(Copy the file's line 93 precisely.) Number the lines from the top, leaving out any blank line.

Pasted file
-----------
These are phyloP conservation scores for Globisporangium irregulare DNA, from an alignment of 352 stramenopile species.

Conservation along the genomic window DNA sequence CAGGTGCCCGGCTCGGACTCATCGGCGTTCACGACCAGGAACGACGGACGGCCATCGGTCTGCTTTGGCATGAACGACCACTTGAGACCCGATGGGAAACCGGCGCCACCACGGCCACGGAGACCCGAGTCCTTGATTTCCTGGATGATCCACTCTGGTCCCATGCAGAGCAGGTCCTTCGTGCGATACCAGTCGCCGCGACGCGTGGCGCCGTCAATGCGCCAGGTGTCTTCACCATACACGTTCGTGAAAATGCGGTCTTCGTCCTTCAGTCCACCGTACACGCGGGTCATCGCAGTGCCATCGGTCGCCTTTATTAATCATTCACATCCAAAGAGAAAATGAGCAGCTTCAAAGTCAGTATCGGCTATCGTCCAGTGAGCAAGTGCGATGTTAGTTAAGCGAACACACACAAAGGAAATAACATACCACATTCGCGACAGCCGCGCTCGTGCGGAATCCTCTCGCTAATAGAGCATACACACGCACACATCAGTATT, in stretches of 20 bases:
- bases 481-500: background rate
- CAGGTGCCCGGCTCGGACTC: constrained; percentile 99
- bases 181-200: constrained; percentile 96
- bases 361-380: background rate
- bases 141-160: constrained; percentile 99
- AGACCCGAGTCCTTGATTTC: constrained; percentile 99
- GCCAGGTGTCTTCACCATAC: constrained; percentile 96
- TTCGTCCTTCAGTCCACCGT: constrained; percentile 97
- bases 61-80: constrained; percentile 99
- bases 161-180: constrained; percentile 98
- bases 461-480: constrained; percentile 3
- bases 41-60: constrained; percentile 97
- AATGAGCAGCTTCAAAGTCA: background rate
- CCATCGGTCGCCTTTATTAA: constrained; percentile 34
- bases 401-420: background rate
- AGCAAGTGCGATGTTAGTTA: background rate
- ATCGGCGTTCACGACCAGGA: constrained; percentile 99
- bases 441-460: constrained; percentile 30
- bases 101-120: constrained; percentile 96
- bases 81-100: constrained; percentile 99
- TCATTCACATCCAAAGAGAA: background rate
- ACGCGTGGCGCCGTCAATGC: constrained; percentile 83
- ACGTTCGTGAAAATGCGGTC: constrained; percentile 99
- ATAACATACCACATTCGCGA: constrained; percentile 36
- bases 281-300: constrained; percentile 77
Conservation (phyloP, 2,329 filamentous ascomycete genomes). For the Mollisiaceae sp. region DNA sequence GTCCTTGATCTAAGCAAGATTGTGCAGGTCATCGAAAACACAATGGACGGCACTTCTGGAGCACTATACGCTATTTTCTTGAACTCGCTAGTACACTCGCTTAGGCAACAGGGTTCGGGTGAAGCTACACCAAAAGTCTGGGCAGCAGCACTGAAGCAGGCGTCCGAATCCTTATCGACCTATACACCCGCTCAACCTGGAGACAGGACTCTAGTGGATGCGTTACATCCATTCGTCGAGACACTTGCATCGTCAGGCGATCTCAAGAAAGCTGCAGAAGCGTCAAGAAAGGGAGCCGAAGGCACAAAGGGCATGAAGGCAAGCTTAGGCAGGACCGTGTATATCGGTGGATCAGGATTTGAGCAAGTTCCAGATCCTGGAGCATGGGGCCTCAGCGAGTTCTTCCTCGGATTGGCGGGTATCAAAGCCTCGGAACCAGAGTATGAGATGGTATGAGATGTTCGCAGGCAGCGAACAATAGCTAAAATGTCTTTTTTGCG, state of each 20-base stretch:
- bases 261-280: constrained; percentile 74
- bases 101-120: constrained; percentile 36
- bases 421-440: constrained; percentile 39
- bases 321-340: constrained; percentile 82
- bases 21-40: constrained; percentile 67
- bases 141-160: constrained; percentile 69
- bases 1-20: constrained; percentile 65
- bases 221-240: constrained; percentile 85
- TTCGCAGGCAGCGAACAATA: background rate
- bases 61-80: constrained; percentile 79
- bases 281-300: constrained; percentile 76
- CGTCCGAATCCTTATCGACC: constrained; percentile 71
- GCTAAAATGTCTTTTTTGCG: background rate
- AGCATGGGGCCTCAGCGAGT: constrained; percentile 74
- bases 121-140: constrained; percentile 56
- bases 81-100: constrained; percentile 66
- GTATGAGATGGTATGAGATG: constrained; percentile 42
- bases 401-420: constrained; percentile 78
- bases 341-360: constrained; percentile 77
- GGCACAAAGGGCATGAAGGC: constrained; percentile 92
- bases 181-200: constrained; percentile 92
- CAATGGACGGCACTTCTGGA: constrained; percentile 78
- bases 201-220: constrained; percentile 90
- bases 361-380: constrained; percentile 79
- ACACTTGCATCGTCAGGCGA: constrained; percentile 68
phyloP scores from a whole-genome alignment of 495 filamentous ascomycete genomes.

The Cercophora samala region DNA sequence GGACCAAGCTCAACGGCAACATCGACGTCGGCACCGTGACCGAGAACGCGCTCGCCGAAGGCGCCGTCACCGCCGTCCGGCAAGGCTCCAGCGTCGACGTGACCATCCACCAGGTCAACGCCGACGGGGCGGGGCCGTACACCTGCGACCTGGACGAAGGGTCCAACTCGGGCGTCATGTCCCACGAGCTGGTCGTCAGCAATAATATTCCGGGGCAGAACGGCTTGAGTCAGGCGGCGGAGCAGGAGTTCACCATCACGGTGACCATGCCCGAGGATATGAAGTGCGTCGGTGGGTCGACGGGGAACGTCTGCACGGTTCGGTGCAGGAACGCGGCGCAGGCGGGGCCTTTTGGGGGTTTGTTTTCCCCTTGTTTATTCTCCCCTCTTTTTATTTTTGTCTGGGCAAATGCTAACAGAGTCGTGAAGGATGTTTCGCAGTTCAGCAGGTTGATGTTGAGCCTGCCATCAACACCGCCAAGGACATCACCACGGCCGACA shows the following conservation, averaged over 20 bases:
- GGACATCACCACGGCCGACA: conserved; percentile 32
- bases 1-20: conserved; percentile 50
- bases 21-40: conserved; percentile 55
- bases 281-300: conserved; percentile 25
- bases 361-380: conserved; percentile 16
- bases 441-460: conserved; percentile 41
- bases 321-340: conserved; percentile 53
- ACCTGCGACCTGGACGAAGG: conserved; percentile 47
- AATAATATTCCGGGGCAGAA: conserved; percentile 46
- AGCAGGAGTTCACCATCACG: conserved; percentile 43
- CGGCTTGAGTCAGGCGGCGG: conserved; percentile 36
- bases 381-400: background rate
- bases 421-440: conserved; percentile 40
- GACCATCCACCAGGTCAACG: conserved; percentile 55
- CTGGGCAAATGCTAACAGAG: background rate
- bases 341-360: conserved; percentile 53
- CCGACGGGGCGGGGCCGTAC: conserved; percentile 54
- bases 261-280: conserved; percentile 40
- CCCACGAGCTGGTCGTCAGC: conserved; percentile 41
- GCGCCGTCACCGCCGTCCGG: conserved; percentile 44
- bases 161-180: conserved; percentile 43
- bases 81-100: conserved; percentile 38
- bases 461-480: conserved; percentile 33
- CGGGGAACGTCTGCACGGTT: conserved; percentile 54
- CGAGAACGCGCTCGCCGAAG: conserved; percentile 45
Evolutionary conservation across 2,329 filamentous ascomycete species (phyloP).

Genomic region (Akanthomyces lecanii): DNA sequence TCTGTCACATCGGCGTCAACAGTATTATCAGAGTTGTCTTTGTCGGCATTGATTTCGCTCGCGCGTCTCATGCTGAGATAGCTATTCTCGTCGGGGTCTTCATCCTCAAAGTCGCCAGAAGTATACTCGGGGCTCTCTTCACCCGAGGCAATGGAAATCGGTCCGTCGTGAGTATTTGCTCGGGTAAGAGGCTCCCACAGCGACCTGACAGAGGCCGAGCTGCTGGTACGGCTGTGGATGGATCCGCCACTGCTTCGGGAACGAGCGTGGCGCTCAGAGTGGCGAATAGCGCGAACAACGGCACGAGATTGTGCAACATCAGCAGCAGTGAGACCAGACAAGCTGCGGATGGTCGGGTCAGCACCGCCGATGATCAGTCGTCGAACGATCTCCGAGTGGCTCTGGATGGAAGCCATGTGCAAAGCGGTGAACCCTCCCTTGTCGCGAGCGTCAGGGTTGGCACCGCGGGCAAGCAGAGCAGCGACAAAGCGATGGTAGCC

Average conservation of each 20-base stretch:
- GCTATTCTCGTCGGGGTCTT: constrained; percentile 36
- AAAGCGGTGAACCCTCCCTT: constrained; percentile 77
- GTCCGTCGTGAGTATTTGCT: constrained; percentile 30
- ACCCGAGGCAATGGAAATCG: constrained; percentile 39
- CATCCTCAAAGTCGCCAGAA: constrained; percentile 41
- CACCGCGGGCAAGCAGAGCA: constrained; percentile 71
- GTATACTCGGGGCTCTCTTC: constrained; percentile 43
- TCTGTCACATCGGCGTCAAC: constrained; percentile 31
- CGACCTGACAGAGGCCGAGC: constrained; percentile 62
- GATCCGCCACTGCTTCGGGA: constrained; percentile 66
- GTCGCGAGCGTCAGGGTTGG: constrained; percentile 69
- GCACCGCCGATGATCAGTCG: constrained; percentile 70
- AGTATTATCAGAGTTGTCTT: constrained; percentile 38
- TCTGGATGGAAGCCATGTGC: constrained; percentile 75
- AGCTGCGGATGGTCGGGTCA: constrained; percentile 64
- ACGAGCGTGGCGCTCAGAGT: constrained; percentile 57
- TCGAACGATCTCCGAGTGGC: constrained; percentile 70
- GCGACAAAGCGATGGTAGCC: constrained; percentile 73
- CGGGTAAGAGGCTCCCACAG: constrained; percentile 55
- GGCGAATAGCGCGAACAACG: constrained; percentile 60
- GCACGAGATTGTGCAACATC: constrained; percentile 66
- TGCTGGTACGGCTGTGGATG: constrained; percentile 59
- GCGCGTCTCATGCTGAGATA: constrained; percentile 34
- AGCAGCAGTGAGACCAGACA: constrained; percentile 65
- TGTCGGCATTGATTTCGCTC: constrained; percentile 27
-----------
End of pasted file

- GATCCGCCACTGCTTCGGGA: constrained; percentile 66